When Troy McLean answered his phone one Wednesday afternoon this month, what he heard was beyond anything he'd ever expected.
An RCMP officer was on the line, saying police had found what they believed to be the remains of McLean's sister, Arlene McLean, who was reported missing more than 20 years ago.
At the time of her disappearance, her common-law partner and young son were both at their home in Eastern Passage, N.S., a community in the Halifax area. Arlene McLean drove away in the family car, a 1993 green four-door Hyundai Elantra, around 8:30 p.m. on Sept. 8, 1999, her brother said.
Neither she, nor the car, were seen again.
'Good news. Bad news. Sad news'
"It leaves you in a little bit of shock — a little bit of disbelief," her brother said of the phone call from police. "It's good news, you know, after 22 years. It's bad news. It's sad news. It's weird news."
During the initial investigation, police suspected foul play. The province later offered a reward of up to $150,000 for information leading to the arrest of the person responsible for her disappearance.
In a news release Wednesday, Nova Scotia RCMP said police recovered the remains in the search for Arlene McLean, and were working with the medical examiner's office to conclusively identify them.
A spokesperson for the RCMP would not say where the remains were found or whether foul play is still suspected in the woman's disappearance.
Police still investigating
They said the investigation is ongoing and more information will be provided when available.
The news of the discovery brought Troy McLean, who lives in Dieppe, N.B., a "huge amount of relief," and closure that came too late for his parents, who "went to their graves wondering" what happened to their only daughter, he said.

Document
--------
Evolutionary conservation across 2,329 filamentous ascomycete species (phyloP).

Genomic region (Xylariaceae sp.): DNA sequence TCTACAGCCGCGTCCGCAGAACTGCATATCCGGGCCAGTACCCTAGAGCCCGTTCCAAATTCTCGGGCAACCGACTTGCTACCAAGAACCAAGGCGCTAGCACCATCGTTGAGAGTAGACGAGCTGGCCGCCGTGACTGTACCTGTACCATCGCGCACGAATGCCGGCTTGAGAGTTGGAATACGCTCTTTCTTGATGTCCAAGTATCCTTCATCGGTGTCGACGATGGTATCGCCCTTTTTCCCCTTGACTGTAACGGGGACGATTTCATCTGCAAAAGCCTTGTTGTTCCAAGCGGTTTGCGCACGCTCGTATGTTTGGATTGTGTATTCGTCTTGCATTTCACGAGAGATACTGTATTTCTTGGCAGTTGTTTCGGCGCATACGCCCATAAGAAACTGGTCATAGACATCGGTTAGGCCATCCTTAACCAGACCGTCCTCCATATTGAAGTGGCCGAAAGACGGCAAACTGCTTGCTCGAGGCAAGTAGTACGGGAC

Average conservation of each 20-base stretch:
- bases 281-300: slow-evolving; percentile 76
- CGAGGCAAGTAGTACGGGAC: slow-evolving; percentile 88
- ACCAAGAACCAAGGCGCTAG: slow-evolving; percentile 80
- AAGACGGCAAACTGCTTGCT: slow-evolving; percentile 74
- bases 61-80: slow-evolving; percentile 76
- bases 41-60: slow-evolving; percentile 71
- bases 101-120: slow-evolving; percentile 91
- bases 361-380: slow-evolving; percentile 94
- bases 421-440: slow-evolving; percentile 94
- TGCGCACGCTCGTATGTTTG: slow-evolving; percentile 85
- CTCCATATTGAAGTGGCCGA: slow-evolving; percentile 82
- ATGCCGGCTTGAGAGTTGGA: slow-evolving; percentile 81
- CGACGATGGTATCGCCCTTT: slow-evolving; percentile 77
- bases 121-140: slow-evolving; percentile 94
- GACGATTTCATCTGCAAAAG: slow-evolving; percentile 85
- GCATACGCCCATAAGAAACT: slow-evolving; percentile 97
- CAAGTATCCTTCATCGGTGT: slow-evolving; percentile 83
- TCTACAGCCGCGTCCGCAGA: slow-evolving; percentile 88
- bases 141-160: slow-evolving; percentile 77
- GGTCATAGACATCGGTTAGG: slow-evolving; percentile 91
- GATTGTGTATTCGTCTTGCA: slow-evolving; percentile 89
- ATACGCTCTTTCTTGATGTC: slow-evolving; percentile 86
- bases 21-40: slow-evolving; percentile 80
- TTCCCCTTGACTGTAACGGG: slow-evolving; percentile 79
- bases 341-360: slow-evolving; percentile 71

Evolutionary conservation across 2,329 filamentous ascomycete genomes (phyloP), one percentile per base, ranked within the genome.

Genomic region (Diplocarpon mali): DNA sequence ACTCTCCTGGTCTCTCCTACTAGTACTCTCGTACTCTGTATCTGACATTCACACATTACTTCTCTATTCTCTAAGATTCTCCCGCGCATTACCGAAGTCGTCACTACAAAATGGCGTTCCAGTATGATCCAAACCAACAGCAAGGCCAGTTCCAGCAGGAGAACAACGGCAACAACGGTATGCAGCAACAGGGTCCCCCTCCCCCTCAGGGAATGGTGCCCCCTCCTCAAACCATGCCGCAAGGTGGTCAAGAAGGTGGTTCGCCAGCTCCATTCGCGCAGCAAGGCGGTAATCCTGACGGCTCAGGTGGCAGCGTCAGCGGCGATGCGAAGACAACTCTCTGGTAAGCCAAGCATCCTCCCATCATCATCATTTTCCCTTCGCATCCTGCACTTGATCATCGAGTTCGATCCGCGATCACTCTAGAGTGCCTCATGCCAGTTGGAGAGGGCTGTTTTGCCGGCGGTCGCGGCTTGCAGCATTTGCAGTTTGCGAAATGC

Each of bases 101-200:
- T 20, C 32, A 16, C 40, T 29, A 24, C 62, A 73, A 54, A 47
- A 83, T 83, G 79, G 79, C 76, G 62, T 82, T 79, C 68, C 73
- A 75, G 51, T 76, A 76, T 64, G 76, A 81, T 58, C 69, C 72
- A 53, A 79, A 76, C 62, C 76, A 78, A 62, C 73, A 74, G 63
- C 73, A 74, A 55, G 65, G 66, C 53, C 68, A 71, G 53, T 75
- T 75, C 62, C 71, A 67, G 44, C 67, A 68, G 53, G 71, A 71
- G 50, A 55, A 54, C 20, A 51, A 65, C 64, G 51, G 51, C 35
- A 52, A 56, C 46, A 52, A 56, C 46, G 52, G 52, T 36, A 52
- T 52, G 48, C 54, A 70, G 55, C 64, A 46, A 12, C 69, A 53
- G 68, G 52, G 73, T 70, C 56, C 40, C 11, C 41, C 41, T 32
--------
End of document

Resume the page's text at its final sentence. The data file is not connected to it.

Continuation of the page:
He has since spoken with both his sister's partner, Cliff Hall, and their son, Kevin, and said the sense of closure extends to the whole family.
While he doesn't want to say he gave up hope, McLean said he had stopped expecting a positive outcome. He grieved his sister's death years ago, and figured if she ever showed up on his doorstep it would be like "winning the lottery."
That was his coping strategy.
Whenever the news reported that police had found human remains anywhere in North America, he'd wonder if they were his sister's.
Reports of other missing people — in real life or on TV — and even lost dog posters, would trigger the painful notion that he lost his sister to some unknown event. He felt he would likely never get answers.
He said he's spent 22 years thinking up every plausible — and implausible — reason for his sister's disappearance.
"I'll go crazy on the weirdest conspiracy theories in the world, like did she lose her memory and she's got a life and met somebody?" he said. "[Has she] moved over to Europe?
"You can go on and on and on."
With the news from police, he said he's thankful his mind can stop wandering down that path.
ABOUT THE AUTHOR
Brooklyn Currie is a reporter and producer with CBC Nova Scotia. Get in touch with her on Twitter @brooklyncbc or by email at email@example.com
Credit belongs to : www.cbc.ca